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Season Five.
"Dynamic Duos: The Famous Partnerships in Advertising"

Airs Saturday April 2nd and Thursday April 7th, 2011

This week on the Age of Persuasion, we look at "Dynamic Duos" - those rare ad agency/client relationships that resulted in some of the most famous advertising of all time. We'll examine the relationship between Nike founder Phil Knight and his ad agency creative director Dan Wieden, Apple's Steve Job and Creative Director Lee Clow, temperamental winery owner Julio Gallo and his legendary creative director and tough guy, Hal Riney, and we'll tell the story of the creative director who created a Hall of Fame campaign around the fact his client looked like a chicken.

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Meet the legendary David Ogilvy:

David Ogilvy.jpeg

He once said, "Search all the parks in all your cities, you'll find no statues of committees."

He was referring to the fact that most great advertising is created by a very small team of people - not a crowd. As a matter of fact, many of the most famous campaigns of all time were created as a result of the personal relationship between the advertiser's CEO and the Creative Director of the ad agency. While those relationships are rare, they are fascinating.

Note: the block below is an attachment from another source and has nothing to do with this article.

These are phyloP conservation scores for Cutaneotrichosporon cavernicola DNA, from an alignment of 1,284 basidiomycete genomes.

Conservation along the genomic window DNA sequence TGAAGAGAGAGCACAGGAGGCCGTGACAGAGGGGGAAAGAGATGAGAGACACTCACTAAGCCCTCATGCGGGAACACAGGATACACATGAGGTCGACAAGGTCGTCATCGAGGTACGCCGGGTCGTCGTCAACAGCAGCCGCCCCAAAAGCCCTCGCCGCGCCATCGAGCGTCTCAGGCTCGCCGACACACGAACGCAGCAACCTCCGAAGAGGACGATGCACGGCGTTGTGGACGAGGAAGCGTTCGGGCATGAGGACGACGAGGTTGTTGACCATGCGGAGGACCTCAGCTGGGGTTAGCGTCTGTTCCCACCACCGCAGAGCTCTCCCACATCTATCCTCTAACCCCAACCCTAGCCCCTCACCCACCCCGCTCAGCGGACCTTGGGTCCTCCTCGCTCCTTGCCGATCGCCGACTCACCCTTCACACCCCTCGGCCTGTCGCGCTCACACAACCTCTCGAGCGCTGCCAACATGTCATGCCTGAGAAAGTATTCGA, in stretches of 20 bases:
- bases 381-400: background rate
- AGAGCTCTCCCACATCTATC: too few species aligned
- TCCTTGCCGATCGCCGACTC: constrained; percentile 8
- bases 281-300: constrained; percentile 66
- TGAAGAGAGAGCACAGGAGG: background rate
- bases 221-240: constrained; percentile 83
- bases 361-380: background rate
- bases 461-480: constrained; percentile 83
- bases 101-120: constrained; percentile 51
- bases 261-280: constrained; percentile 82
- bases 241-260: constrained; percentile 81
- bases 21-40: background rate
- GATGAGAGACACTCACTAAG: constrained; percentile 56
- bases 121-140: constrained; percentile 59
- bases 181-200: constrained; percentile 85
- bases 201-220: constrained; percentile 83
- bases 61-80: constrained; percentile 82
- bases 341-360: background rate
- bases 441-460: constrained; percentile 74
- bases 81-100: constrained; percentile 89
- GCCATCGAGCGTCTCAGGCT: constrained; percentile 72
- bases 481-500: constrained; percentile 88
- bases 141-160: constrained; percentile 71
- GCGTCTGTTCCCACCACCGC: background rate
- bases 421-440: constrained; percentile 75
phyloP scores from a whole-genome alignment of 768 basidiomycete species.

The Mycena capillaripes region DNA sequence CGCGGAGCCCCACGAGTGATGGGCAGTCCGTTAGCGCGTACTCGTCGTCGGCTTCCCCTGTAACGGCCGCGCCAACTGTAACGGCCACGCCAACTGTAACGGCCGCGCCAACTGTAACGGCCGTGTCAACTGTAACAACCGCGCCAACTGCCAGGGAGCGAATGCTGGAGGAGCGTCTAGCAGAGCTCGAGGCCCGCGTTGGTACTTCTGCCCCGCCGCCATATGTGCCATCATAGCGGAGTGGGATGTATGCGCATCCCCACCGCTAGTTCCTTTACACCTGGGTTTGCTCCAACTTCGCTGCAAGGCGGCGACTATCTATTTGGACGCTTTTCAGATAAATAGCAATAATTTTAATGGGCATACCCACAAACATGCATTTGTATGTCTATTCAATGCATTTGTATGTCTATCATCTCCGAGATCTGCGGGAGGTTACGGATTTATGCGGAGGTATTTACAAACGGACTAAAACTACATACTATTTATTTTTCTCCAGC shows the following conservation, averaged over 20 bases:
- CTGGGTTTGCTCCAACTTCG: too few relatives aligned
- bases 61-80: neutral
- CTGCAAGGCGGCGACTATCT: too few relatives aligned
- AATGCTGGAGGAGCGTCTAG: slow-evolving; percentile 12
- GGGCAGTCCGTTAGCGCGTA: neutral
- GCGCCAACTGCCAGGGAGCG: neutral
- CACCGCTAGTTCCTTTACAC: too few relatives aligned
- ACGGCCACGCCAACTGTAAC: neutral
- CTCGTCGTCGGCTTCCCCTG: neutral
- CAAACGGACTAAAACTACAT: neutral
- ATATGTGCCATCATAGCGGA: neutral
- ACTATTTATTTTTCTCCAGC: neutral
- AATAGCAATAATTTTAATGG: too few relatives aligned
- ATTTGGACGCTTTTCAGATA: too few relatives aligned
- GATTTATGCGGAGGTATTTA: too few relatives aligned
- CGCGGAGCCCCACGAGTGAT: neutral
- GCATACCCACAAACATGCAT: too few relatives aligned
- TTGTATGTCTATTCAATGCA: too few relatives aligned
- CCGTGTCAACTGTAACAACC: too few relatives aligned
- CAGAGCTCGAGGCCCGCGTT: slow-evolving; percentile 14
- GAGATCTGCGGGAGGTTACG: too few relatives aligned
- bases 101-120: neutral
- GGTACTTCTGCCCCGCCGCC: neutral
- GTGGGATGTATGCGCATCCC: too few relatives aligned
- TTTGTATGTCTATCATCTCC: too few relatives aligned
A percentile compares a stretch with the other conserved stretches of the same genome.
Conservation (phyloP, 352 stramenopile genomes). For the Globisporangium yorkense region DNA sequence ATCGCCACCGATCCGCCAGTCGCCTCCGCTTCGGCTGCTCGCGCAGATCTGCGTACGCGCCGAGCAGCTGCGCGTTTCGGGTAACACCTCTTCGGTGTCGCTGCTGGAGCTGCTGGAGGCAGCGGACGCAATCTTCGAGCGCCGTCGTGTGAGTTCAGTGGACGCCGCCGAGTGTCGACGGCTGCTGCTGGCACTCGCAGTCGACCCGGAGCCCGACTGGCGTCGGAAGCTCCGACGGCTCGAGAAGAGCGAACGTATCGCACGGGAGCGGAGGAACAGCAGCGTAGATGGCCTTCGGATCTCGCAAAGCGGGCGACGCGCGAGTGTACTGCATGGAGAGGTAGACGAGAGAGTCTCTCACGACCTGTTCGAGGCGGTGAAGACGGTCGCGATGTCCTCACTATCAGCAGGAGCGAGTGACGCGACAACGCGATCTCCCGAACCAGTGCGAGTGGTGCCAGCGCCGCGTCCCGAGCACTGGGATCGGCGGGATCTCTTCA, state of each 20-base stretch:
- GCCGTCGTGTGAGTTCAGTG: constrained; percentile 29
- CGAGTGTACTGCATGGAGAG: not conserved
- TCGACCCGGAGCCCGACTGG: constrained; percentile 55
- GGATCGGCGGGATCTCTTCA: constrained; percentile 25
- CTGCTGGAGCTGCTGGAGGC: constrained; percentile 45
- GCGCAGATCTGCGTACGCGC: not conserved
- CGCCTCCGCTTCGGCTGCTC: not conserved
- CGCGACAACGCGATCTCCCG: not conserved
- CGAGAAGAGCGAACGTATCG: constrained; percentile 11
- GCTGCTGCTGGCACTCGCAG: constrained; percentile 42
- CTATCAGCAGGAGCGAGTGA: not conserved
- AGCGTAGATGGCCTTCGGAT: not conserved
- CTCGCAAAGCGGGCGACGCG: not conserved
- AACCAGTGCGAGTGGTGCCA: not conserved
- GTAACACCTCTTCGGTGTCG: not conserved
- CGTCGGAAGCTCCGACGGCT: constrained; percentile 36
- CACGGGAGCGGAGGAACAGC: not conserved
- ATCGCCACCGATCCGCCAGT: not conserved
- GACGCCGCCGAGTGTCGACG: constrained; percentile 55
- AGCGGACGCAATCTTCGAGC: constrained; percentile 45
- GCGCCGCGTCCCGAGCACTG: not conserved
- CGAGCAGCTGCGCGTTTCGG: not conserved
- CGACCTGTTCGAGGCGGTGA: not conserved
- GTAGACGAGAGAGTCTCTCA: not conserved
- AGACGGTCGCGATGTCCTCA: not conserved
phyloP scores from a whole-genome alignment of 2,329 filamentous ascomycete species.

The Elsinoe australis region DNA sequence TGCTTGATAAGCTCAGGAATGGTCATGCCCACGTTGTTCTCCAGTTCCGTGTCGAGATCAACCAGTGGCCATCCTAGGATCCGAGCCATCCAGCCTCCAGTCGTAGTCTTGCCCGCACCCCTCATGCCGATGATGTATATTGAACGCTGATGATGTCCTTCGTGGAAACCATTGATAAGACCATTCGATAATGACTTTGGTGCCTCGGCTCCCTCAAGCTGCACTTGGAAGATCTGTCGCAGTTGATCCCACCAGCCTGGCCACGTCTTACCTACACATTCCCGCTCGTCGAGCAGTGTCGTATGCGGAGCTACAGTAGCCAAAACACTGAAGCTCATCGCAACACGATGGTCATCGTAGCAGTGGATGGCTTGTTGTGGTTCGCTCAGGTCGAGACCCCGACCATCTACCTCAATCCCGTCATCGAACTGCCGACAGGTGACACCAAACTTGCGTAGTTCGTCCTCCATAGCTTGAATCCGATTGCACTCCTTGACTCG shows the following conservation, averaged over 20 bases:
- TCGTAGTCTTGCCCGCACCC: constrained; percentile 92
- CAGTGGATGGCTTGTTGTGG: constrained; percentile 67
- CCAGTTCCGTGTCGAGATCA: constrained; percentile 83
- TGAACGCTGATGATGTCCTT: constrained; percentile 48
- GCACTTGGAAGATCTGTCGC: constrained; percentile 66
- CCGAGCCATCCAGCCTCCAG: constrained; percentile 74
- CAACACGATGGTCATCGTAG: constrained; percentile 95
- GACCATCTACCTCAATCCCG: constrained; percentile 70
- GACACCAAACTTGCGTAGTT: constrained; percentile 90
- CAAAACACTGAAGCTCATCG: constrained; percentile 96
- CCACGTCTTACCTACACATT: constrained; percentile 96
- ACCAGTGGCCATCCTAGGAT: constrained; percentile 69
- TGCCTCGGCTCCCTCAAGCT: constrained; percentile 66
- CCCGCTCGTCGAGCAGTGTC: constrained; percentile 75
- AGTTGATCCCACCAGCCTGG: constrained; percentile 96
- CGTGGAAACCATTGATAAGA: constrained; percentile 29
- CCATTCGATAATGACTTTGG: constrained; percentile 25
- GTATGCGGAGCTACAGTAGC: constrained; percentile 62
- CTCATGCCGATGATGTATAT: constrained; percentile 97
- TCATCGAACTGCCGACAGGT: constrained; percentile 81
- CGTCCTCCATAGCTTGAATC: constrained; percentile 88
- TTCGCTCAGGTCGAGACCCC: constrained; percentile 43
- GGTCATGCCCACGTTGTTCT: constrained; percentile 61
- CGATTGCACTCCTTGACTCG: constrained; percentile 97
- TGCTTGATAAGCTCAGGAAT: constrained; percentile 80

One of the most interesting was the relationship between adman Hal Riney and the CEO of J & E Gallo Wineries, Ernest Gallo.

Riney was a Hall of Fame adman, having created many fine campaigns in his career. He was also a tough cookie. He was outspoken, confident and barrel-chested:

Hal Riney.jpeg